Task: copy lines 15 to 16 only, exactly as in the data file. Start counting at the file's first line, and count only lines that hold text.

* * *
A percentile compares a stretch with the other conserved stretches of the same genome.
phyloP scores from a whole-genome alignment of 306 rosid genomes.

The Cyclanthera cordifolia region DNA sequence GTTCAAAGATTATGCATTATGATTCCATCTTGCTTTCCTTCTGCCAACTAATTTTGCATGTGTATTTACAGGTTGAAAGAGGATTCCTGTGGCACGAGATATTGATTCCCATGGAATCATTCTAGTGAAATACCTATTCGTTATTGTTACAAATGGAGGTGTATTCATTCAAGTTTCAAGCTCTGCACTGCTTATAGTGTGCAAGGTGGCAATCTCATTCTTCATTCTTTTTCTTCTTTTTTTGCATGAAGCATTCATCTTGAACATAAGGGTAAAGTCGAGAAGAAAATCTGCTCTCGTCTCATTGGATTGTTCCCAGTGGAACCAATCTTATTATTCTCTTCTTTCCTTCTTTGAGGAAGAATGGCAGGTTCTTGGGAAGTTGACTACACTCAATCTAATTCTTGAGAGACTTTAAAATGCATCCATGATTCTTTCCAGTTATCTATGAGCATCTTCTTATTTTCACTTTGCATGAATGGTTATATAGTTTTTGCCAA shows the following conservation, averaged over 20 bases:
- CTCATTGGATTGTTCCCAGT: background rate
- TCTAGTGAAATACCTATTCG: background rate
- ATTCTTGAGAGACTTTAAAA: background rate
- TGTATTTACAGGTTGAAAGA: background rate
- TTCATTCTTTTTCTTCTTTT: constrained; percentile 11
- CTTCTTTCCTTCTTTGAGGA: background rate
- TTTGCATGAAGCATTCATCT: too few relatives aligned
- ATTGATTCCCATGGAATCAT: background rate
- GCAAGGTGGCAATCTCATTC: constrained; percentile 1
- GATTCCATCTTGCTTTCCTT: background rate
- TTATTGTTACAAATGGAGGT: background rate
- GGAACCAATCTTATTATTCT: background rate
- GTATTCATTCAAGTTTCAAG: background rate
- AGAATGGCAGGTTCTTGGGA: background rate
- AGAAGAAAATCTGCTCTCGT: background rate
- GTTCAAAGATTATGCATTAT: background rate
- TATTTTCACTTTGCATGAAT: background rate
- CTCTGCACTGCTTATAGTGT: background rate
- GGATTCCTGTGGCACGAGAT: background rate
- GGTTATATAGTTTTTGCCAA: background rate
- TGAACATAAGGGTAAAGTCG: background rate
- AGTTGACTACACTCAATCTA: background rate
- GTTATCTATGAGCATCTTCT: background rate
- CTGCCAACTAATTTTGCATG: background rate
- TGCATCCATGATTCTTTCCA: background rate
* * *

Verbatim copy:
- GGAACCAATCTTATTATTCT: background rate
- GTATTCATTCAAGTTTCAAG: background rate